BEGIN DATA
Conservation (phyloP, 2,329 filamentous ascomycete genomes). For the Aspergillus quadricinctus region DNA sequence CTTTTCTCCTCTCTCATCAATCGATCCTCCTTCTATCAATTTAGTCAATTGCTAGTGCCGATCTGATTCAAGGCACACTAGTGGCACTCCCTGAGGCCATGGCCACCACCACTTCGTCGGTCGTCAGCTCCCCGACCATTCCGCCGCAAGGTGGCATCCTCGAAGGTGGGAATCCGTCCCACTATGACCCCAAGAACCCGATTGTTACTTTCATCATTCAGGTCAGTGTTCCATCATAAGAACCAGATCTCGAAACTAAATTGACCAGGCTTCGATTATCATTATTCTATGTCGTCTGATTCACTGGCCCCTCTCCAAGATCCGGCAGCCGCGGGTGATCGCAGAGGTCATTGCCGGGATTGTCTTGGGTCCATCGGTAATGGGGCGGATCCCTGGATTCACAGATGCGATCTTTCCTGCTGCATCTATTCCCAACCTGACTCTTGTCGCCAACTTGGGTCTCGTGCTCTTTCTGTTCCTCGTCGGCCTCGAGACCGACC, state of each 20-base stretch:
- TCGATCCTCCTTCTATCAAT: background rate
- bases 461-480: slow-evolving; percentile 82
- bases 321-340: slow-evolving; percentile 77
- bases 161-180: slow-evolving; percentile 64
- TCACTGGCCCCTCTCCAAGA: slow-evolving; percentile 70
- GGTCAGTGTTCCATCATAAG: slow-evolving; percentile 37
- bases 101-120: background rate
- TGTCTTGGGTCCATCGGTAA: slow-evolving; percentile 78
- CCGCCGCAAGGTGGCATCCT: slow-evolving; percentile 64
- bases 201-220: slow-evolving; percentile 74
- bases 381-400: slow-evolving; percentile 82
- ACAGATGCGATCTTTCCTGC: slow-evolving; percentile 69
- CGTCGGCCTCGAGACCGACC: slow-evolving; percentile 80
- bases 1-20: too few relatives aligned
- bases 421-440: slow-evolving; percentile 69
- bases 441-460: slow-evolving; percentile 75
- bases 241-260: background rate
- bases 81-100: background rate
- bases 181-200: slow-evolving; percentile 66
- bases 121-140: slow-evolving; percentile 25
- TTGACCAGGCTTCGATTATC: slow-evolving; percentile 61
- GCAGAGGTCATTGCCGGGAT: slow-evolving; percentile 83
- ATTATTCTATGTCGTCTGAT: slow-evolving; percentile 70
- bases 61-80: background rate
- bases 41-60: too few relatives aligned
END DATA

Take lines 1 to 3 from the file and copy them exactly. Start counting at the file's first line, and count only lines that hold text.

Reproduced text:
Conservation (phyloP, 2,329 filamentous ascomycete genomes). For the Aspergillus quadricinctus region DNA sequence CTTTTCTCCTCTCTCATCAATCGATCCTCCTTCTATCAATTTAGTCAATTGCTAGTGCCGATCTGATTCAAGGCACACTAGTGGCACTCCCTGAGGCCATGGCCACCACCACTTCGTCGGTCGTCAGCTCCCCGACCATTCCGCCGCAAGGTGGCATCCTCGAAGGTGGGAATCCGTCCCACTATGACCCCAAGAACCCGATTGTTACTTTCATCATTCAGGTCAGTGTTCCATCATAAGAACCAGATCTCGAAACTAAATTGACCAGGCTTCGATTATCATTATTCTATGTCGTCTGATTCACTGGCCCCTCTCCAAGATCCGGCAGCCGCGGGTGATCGCAGAGGTCATTGCCGGGATTGTCTTGGGTCCATCGGTAATGGGGCGGATCCCTGGATTCACAGATGCGATCTTTCCTGCTGCATCTATTCCCAACCTGACTCTTGTCGCCAACTTGGGTCTCGTGCTCTTTCTGTTCCTCGTCGGCCTCGAGACCGACC, state of each 20-base stretch:
- TCGATCCTCCTTCTATCAAT: background rate
- bases 461-480: slow-evolving; percentile 82